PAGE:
“Starr King” was a famous name when Paul Elder published this volume in 1917. Today, one might say he was one of the most important Californians you’ve never heard of.
Thomas Starr King (1824-1864) was a Unitarian minister who became very influential in California politics. He was born in New York, and despite being forced to leave school to support his family, studied on his own and became a minister at the age of 20. In 1849 he became pastor of the Hollis Street Church in Boston and soon became one of the most famous ministers in the country. In 1860 he agreed to come to San Francisco and lead the First Unitarian Church. He was a passionate orator on behalf of the Union during the Civil War, and Abraham Lincoln famously credited Starr King with preventing California from becoming a separate republic (the California state flag, however, still retains the phrase “California Republic” under the grizzly bear). He often campaigned to raise money for the United States Sanitary Commission (a predecessor to the American Red Cross); the travel took a toll on his health and he died in 1864 of diphtheria, just 39 years old.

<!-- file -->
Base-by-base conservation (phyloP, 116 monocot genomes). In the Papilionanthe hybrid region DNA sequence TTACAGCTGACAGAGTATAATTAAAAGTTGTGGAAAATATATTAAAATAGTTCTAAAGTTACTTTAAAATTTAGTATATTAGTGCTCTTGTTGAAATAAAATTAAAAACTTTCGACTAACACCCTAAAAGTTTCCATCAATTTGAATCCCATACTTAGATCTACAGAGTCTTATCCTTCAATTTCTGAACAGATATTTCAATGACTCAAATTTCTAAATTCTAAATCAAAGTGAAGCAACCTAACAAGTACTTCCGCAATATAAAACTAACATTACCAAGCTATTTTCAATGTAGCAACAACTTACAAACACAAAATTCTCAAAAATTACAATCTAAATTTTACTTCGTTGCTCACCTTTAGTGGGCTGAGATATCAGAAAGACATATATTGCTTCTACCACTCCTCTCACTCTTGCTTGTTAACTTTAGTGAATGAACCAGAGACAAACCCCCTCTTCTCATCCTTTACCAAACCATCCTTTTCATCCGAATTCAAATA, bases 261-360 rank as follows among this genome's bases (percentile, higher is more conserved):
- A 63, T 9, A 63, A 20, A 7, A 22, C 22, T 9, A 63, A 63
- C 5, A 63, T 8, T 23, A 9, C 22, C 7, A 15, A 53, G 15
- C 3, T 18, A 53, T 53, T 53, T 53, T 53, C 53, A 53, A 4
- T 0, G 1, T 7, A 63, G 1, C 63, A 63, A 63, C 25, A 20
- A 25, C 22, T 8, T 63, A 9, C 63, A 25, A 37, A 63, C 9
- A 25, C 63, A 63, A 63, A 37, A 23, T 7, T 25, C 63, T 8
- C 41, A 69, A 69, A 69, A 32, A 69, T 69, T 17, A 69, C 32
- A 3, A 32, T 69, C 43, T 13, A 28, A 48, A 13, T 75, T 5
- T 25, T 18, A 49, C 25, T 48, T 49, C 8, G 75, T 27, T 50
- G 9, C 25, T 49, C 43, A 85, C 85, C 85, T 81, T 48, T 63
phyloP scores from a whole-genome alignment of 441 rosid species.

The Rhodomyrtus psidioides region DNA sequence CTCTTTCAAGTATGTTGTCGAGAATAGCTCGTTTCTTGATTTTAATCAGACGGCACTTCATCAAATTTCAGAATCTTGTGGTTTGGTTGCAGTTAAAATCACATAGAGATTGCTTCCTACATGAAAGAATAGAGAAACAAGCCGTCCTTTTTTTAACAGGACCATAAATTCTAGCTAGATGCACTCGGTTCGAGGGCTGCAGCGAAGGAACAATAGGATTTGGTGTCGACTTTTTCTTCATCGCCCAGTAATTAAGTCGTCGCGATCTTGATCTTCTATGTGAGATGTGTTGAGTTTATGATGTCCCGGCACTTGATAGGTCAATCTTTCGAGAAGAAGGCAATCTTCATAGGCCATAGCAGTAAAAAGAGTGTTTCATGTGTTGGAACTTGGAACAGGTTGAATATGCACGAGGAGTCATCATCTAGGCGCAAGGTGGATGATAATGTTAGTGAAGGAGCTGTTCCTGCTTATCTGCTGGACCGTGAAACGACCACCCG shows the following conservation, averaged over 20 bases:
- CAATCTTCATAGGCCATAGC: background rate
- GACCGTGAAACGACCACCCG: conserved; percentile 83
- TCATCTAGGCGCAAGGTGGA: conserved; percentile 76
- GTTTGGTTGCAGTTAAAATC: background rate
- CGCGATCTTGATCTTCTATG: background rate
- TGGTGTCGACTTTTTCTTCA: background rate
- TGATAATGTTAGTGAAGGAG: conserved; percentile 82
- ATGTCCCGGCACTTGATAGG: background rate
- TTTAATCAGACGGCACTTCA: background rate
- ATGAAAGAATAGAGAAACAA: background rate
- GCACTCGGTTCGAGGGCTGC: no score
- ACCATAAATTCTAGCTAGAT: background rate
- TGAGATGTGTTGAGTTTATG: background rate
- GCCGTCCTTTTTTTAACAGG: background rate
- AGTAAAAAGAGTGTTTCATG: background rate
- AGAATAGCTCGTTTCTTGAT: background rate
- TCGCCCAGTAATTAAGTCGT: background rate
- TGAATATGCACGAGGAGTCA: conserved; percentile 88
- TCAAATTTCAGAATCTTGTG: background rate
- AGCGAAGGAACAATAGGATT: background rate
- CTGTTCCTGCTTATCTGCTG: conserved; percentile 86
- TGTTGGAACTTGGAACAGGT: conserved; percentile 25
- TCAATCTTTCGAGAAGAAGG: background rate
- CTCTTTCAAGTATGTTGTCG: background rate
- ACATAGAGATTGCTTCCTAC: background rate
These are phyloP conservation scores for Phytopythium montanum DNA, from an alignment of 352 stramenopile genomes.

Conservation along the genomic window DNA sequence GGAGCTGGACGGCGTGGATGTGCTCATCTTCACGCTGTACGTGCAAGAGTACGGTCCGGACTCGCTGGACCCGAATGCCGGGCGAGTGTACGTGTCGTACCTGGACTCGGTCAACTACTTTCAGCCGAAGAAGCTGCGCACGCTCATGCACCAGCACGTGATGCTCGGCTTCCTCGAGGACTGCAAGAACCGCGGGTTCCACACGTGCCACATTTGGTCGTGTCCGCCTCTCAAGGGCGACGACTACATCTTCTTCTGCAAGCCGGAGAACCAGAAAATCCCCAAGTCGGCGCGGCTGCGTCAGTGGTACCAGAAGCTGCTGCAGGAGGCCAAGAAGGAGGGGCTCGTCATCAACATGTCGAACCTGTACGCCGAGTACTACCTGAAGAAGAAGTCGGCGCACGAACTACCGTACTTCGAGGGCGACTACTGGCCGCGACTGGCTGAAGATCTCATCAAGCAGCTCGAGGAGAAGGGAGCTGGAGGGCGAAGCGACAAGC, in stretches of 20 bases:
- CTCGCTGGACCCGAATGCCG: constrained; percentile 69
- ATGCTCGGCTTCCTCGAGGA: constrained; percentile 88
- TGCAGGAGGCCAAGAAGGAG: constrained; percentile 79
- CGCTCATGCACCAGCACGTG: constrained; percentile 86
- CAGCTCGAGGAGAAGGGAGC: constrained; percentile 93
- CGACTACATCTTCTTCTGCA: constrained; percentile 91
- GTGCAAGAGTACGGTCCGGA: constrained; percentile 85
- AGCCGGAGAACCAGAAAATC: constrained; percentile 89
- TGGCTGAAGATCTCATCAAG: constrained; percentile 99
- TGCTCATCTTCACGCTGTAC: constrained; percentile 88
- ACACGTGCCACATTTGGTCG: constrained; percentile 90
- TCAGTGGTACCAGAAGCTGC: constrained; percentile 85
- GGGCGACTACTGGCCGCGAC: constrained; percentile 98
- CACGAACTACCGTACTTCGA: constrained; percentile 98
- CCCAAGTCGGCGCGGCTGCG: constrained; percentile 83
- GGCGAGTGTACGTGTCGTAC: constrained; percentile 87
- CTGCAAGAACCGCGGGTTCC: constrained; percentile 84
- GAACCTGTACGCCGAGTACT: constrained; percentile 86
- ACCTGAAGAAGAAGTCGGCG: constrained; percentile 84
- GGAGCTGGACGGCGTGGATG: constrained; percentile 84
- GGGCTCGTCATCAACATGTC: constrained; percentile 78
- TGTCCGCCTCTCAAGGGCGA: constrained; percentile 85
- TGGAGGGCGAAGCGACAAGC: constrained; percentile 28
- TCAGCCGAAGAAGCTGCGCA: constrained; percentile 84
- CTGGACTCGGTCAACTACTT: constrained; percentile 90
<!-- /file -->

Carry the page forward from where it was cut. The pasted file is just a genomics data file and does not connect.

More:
In 1913, Starr King’s fame was such that the California legislature enshrined him as one of California’s two honorees, along with Father Junípero Serra, in the United States Capitol’s Statuary Hall. In 2006, however, the California legislature voted to replace Starr King’s statue with one of Ronald Reagan. State Senator Dennis Hollingsworth, displaying remarkable self-irony, said “To be honest with you, I wasn’t sure who Thomas Starr King was, and I think there’s probably a lot of Californians like me.” He also pointed out that Starr King wasn’t a native Californian, somehow forgetting that Reagan was born in Illinois and Serra in Mallorca, Spain. Starr King’s statue was removed in 2009 and now resides in the gardens of the state capitol in Sacramento.
Two streets in San Francisco are named after him: Starr King St., adjoining his Unitarian Church on Franklin St (the current building was built in 1889, long after his death); and King St., which borders Oracle Park, home of the San Francisco Giants baseball club.
I have been unable to find much information about author and historian William Day Simonds (1855-1920).